The bill was intended to close the Tuscaloosa and Huntsville locations, which performed more than half of the abortions in the state in 2014, according to the Alabama Department of Public Health. These targeted restrictions on abortion providers, often referred to as TRAP laws, are medically unnecessary.

    According to the Committee on Health Care for Underserved Women of the American College of Obstetricians and Gynecologists (ACOG), “legislative restrictions fundamentally interfere with the patient-provider relationship and decrease access to abortion for all women, and particularly for low-income women and those living long distances from health care providers.”  But Alabama lawmakers continue to interfere with women’s fundamental right to access abortion, which was guaranteed by the Supreme Court’s ruling in Roe v. Wade in 1973. Last November, Alabama amended its constitution by passing Amendment 2, which was supported by 59 percent of voters, according to Ballotpedia.  

    The Amendment sent a clear message: Alabama’s state policy is to “recognize and support the sanctity of unborn life and the rights of unborn children, including the right to life.” It also states that the law does not recognize a right to an abortion or require funding of abortions.  In 2014, the mandatory waiting period to receive an abortion was increased from 24 to 48 hours. One bill proposed to ban abortions if a fetal heartbeat is detected, which can occur as early as six weeks, but was fortunately struck down.  

    This interference is outrageous and needs to stop. Morally, individuals have the right to reach their own conclusions about the practice of abortion. But religious and moral objections do not change the law. Legally, the issue is very plain.  Abortion is a fundamental right afforded by the Constitution, and the personal views of Alabama lawmakers should not dictate women’s access to abortion services.



  • Angela Davis speaks at Boutwell Stadium




    Photo by Amy Lawhon/Staff Photographer
    5z9a4736
    Angela Davis, social activist and Birmingham native, at press conference at Tuggle Elementary on Saturday, February 16.


    Myles Womack
    CItyLifestyle Editor
    mjw3@uab.edu


    On Saturday, February 16, the Birmingham Committee of Truth and Reconciliation hosted, “A Conversation with Dr. Angela Davis” at the Boutwell Auditorium. 

    The event was announced back in early January as an alternative honor ceremony after the Birmingham Civil Rights Institute (BCRI) originally rescinded the Fred Shuttlesworth Human Rights Award. The BCRI re-invited Davis back again in late January.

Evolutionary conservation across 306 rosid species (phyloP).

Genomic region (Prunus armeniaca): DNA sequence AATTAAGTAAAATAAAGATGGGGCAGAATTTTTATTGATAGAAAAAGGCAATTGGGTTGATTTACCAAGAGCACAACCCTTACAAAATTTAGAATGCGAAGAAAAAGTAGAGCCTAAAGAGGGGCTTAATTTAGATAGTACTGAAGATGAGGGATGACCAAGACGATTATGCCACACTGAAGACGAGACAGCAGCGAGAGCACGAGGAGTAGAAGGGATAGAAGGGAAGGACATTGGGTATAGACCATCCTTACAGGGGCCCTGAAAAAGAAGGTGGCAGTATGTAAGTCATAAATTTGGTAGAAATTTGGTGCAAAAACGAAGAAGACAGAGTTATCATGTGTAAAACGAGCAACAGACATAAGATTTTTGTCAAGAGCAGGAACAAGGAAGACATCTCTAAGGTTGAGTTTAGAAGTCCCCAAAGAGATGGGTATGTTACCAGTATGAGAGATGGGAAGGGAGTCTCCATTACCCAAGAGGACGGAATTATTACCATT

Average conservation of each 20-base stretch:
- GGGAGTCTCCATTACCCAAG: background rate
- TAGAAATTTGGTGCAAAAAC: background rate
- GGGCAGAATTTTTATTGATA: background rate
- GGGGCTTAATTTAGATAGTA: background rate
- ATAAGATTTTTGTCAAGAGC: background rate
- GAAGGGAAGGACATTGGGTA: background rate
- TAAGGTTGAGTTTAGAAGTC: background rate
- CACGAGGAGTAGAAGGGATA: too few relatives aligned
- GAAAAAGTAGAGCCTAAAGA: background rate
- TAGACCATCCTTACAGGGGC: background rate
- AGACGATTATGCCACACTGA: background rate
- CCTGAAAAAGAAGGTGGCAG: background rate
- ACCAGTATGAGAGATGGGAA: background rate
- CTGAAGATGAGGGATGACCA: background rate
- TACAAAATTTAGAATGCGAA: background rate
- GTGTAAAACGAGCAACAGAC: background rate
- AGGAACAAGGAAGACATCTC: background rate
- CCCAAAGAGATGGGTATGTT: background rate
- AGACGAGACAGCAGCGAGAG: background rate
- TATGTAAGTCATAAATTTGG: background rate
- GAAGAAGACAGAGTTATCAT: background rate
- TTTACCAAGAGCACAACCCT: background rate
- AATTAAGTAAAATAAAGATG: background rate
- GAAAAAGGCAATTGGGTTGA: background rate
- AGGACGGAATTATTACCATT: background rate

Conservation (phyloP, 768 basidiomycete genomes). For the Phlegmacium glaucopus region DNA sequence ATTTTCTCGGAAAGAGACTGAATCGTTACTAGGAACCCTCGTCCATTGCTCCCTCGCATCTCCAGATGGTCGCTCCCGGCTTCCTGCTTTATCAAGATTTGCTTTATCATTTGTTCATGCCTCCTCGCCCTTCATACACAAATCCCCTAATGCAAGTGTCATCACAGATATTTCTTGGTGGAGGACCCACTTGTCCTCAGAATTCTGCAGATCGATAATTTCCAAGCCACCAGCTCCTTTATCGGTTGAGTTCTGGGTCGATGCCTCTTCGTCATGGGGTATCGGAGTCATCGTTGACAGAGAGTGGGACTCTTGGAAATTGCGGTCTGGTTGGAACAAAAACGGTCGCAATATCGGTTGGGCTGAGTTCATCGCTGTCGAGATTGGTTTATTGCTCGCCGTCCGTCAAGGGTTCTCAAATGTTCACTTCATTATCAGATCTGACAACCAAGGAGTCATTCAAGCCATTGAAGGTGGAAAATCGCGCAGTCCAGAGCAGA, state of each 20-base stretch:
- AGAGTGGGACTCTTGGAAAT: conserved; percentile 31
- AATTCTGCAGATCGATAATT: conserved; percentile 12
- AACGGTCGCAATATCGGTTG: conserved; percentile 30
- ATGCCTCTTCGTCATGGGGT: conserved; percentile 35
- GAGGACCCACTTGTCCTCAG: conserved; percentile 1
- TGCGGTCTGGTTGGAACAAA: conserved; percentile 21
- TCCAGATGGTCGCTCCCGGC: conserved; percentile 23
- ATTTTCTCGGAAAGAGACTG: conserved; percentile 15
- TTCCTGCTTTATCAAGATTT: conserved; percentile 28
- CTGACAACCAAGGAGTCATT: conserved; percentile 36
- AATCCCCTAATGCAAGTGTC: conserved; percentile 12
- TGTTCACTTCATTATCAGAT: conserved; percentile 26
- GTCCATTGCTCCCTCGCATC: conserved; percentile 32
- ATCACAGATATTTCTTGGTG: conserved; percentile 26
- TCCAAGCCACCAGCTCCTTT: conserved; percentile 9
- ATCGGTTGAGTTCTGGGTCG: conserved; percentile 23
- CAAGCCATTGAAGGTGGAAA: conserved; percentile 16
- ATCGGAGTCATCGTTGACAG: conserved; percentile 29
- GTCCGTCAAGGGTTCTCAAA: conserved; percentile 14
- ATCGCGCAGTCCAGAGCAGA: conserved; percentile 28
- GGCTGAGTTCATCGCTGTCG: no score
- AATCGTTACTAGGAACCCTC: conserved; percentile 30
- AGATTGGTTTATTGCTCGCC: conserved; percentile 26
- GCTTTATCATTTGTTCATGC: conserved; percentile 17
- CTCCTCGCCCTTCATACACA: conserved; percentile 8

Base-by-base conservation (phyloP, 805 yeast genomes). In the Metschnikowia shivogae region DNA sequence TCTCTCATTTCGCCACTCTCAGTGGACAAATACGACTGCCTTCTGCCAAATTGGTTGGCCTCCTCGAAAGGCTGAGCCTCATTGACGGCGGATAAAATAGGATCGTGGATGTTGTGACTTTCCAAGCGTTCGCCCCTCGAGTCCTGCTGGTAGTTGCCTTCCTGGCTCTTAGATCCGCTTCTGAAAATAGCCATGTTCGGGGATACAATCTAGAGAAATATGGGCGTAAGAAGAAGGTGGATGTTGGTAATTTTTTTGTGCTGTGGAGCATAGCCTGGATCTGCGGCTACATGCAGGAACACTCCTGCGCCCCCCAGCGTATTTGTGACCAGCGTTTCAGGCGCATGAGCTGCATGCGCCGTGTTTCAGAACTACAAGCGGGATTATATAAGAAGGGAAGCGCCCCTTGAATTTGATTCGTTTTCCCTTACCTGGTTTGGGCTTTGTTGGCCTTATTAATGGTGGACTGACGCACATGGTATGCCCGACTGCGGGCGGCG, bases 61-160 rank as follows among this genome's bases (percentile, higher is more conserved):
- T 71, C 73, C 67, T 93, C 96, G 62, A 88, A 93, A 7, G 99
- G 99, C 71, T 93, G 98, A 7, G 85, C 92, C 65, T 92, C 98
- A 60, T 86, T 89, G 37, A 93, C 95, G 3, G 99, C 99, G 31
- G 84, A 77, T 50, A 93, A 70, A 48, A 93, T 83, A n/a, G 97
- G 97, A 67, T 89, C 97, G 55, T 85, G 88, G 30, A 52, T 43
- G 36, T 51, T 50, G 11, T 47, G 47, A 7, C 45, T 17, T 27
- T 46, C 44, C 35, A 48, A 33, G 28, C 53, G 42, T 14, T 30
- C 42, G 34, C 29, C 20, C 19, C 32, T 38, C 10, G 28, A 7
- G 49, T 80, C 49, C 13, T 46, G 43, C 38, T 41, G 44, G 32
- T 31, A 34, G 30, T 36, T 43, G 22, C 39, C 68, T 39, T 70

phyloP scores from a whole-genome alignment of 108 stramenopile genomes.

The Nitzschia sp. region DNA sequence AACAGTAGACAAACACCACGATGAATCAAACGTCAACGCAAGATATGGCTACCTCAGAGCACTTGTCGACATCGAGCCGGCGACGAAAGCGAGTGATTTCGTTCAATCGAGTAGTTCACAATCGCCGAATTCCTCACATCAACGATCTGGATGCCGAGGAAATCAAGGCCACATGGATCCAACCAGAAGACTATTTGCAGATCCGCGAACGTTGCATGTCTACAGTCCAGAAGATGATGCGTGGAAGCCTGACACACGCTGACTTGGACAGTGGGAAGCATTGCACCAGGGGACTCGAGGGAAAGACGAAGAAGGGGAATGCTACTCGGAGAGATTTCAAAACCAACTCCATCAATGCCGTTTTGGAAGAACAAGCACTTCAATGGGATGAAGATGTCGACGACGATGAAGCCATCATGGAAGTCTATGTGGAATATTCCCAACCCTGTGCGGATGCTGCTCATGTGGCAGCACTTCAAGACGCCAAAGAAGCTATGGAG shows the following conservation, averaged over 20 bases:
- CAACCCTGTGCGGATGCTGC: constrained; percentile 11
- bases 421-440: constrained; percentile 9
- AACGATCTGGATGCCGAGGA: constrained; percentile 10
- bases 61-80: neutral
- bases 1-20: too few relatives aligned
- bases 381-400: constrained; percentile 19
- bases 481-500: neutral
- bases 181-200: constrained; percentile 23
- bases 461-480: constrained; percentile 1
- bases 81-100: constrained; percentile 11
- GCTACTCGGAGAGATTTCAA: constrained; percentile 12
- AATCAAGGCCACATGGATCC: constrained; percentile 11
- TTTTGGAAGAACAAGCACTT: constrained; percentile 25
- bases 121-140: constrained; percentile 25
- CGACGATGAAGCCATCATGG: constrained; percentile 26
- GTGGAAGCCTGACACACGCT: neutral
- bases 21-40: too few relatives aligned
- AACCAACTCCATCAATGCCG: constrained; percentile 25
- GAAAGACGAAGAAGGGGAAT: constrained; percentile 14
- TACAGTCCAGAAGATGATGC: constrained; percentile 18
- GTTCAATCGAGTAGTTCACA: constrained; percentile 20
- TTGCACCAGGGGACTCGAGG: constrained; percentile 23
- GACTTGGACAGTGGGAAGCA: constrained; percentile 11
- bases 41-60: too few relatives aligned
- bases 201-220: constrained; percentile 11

“It’s important that we recognize that no communities are homogeneous,” Davis said. “There are political differences in black communities and I think that what was damaging to the history of the involvement of Jewish people in progressive struggles was what happened with true award.”

    Earlier the day, for the first time since the events of the past several weeks had unfolded, Davis spoke publicly on the issue in a press conference held at Tuggle Elementary, the school at which she attended as a youth.

    Davis said the BCRI has still yet to give an explanation behind why the award was first rescinded or later why that decision has been repealed.

    “If I accept the award it would be a good move to engage in conversations about the issues [regarding the decision to rescind the award],” Davis said.

    Dr. Imani Perry, the Hughes-Rogers Professor of African American Studies at Princeton University discussed several topics with Davis.

    “I will never love Birmingham as much as I love Birmingham this moment,” Davis said.

    During the conversation, Davis further elaborated on her reaction to the BCRI’s decision. 

    Davis said that she was first “overcome with joy” upon hearing the news of the Civil Rights Institute’s award and then was “surprised” after the rescission. 


    Davis also touched on her scholastic career, her role in Palestinian rights, prison reformation and her upbringing in Birmingham. 

    Davis has yet to respond to the BCRI or accepting the offer a second time.

    “I don’t want to do anything to damage the reputation of the Birmingham Civil Rights Institute,” Davis said.

  • Sanders campaigned for a packed-out Bartow on Monday, Jan. 18. (Photo by Johnathon Patrick).Sanders campaigned for a packed-out Bartow on Monday, Jan. 18. (Photo by Johnathon Patrick).Gregory Williams - Contributing Writer
    gwill626@uab.edu